• While some regions, especially the northwest and northeast, have missed out on the rains, the vast majority of the state received median or greater precipitation with some areas being at the 98th or better percentile over the 30-day period.
    • A major storm in Laramie delivered as much as 2.73 inches in a 2-hour period, giving it, conservatively, a 1 in 400-year or greater return period. Wide-scale flooding was experienced in many parts of the city.
Heavy precipitation event on August 13, in Laramie, Wyoming
Heavy precipitation event, Laramie, WY, August 13, 2022.
  • Soil Moisture: 
    • Soil moisture has been worsening in the northeast. Southeastern Wyoming, especially, is of concern, where a large region has been below the 10th percentile since early June.
  • Temperatures:
    • Temperatures across the state of Wyoming have been mostly above average for the last 30 days.
    • Small pockets at 0 to 3 degrees F below average occur in the far south and southwest as well as parts of the Wind River Range.
    • Most of Wyoming was 0 to 3 degrees F above average for mean temperatures, with portions of the north at 3 to 6 degrees F above average.
  • Drought:
    • While drought has expanded in the north, the southern parts of Wyoming have seen some relief with many areas seeing improvements by one or more drought levels.
    • At 1.59%, the level of D3 (Extreme Drought) is now the lowest since July 21, 2020, which was the first week that Wyoming experienced D3 conditions since October 2018.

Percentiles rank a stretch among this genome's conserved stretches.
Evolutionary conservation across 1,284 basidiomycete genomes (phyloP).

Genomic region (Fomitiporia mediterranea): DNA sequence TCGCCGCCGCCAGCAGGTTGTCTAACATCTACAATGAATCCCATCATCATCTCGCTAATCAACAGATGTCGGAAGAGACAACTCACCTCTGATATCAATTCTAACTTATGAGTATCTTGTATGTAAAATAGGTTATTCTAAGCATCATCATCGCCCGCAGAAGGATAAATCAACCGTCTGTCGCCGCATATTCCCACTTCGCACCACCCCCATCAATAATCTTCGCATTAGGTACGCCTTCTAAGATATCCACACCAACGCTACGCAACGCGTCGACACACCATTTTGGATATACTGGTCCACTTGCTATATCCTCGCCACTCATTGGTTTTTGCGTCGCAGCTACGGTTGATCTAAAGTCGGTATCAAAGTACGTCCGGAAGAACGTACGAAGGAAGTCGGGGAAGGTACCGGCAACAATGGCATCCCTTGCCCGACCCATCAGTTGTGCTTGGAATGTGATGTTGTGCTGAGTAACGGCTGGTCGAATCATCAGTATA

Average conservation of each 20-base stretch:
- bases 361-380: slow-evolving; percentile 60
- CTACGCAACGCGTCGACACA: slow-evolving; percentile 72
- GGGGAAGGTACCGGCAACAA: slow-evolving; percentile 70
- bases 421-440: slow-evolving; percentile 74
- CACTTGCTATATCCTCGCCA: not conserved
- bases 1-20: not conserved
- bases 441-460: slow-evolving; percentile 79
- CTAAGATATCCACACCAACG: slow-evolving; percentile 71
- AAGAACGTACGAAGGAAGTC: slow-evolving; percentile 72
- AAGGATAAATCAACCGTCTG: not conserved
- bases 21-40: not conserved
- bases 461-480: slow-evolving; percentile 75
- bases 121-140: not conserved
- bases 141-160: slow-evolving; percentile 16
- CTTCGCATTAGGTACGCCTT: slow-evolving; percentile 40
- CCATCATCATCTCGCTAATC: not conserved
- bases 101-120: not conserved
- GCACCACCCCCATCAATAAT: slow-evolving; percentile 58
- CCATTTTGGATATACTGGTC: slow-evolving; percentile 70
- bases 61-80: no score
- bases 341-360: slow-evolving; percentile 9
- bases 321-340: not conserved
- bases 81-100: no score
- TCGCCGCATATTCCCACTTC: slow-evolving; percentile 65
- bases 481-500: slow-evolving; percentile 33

30-day precipitation percentiles for Wyoming, from July 24 to August 22, 2022.
30-day precipitation percentiles for Wyoming, from July 24 to August 22, 2022. Source: Wyoming State Climate Office.

For More Information

More local information is available from the following resources:

In Case You Missed It

Upcoming Events

Prepared By

Joel Lisonbee
NOAA/National Integrated Drought Information System (NIDIS)

Erin Saffell
Arizona State Climatologist/Arizona State University

Peter Goble
Colorado Climate Center/Colorado State University

Jon Meyer
Utah Climate Center/Utah State University

Tony Bergantino
Water Resources Data System – Wyoming State Climate Office

Special Thanks


This drought status update is issued in partnership between the National Oceanic and Atmospheric Administration (NOAA), and the offices of the state climatologist for Arizona, Colorado, New Mexico, Utah and Wyoming. The purpose of the update is to communicate a potential area of concern for drought expansion and/or development within the Intermountain West based on recent conditions and the upcoming forecast. NIDIS and its partners will issue future drought status updates as conditions evolve.